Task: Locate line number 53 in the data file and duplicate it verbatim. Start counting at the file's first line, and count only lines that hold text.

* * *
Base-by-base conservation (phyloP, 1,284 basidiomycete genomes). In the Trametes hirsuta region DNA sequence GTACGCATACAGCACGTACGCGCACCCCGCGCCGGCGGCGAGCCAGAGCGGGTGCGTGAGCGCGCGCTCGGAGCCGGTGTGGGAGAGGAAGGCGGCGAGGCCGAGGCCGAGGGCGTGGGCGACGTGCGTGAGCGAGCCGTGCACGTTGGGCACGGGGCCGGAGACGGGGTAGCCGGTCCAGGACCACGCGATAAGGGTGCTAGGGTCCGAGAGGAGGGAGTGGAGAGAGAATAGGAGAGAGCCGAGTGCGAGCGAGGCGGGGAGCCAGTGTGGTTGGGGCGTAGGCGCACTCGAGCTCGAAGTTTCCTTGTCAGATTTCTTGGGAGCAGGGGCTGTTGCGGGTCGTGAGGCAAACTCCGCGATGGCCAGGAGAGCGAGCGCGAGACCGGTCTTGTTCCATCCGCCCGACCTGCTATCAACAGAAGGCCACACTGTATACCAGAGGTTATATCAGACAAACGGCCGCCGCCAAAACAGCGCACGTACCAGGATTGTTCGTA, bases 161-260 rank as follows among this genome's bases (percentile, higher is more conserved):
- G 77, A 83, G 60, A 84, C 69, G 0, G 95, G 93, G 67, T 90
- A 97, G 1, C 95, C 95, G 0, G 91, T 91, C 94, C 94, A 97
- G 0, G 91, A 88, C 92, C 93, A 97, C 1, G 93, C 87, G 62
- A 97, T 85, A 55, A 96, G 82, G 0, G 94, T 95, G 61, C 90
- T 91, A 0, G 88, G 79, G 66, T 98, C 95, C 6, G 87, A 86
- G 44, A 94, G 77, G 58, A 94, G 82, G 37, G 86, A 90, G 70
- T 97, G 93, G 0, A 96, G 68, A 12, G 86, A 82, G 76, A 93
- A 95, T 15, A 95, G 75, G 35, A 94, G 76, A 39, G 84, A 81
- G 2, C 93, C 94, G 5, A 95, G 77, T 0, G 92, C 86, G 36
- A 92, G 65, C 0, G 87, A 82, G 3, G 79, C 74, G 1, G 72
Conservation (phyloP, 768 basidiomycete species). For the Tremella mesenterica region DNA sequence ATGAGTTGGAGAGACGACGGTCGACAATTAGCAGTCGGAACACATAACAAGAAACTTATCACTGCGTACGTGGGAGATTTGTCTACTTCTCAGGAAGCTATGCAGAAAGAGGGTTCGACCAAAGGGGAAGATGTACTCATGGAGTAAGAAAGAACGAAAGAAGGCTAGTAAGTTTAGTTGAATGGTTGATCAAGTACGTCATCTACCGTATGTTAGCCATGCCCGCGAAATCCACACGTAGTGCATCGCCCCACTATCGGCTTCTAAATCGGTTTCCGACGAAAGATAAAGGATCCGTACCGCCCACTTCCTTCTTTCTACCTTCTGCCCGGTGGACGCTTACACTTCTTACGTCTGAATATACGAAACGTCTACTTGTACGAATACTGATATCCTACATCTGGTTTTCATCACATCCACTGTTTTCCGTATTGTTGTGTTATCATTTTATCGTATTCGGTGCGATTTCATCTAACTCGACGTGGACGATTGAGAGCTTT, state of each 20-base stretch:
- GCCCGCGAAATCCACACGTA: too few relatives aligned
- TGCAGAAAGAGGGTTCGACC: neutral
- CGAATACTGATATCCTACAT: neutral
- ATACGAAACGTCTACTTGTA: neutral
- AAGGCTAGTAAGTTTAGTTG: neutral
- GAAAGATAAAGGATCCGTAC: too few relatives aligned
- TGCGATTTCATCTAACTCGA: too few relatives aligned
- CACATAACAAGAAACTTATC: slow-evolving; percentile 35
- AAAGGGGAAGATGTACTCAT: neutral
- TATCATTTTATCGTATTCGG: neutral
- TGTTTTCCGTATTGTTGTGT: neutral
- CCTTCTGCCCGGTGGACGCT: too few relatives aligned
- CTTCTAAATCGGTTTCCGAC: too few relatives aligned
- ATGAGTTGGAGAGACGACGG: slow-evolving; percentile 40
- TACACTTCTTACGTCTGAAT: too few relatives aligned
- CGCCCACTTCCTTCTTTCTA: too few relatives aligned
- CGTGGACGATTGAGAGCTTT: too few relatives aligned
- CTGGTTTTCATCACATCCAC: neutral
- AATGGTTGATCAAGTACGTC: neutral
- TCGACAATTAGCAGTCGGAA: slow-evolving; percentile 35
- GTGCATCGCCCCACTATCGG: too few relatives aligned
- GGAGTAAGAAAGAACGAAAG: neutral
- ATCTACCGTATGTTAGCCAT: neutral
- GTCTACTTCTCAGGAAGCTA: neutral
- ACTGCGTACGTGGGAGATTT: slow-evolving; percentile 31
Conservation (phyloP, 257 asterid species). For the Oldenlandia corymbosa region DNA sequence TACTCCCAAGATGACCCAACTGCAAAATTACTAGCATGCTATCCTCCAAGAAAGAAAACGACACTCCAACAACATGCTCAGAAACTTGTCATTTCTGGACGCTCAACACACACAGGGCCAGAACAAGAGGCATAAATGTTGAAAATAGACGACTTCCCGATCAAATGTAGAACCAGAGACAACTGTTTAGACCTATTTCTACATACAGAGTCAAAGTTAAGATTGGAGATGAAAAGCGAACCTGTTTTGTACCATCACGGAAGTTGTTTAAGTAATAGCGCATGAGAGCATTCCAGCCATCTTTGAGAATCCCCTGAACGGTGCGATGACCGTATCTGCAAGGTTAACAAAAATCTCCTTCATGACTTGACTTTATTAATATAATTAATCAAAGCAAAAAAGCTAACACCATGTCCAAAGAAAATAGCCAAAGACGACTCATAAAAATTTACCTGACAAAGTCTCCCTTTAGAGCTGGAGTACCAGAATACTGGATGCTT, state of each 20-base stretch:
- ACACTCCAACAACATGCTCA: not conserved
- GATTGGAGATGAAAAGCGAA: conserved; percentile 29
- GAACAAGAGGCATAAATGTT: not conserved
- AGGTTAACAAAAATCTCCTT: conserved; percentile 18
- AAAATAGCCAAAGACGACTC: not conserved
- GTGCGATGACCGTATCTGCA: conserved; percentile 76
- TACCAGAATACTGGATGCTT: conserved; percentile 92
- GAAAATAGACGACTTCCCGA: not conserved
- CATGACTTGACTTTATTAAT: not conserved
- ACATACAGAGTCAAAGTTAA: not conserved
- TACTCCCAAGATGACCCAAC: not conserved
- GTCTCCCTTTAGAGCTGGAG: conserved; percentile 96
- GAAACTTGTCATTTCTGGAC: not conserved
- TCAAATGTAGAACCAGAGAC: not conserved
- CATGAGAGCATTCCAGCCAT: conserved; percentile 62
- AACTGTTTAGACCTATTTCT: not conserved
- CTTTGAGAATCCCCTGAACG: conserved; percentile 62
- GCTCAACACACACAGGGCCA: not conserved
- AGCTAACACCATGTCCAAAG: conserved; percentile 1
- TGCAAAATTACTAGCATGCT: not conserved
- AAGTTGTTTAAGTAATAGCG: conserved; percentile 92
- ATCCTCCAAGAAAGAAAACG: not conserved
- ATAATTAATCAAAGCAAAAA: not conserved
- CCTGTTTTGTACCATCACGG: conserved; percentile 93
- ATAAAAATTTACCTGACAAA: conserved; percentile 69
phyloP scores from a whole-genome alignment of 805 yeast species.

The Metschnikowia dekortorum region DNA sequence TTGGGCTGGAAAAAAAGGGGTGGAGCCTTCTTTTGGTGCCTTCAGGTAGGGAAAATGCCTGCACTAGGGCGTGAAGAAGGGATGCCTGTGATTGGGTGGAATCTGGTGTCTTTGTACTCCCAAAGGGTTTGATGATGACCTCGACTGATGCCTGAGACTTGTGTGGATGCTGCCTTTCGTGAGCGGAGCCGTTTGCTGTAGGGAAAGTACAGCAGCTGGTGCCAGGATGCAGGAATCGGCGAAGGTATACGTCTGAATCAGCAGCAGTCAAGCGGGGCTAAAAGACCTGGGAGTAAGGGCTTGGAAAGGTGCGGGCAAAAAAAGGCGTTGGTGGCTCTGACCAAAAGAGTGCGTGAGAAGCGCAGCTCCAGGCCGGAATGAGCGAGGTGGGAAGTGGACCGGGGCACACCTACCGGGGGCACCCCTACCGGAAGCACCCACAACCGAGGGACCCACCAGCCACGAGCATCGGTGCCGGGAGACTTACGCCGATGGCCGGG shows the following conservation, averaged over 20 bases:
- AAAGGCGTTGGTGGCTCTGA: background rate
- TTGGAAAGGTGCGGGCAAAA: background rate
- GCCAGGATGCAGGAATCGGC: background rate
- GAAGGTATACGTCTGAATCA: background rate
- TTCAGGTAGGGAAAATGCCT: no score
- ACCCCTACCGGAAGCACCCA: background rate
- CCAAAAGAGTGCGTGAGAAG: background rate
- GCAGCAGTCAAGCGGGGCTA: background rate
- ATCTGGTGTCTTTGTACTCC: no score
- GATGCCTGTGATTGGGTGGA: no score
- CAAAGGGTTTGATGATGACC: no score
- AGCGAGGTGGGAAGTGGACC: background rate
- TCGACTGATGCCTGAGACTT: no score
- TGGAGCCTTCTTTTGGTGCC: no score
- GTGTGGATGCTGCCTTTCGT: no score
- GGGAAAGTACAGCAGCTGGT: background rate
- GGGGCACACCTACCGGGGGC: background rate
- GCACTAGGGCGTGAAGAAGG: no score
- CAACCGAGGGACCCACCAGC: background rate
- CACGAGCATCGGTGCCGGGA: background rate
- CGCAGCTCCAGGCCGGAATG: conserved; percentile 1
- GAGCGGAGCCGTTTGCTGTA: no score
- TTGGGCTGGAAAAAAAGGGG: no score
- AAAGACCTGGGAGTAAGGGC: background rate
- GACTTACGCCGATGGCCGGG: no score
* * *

- CATGAGAGCATTCCAGCCAT: conserved; percentile 62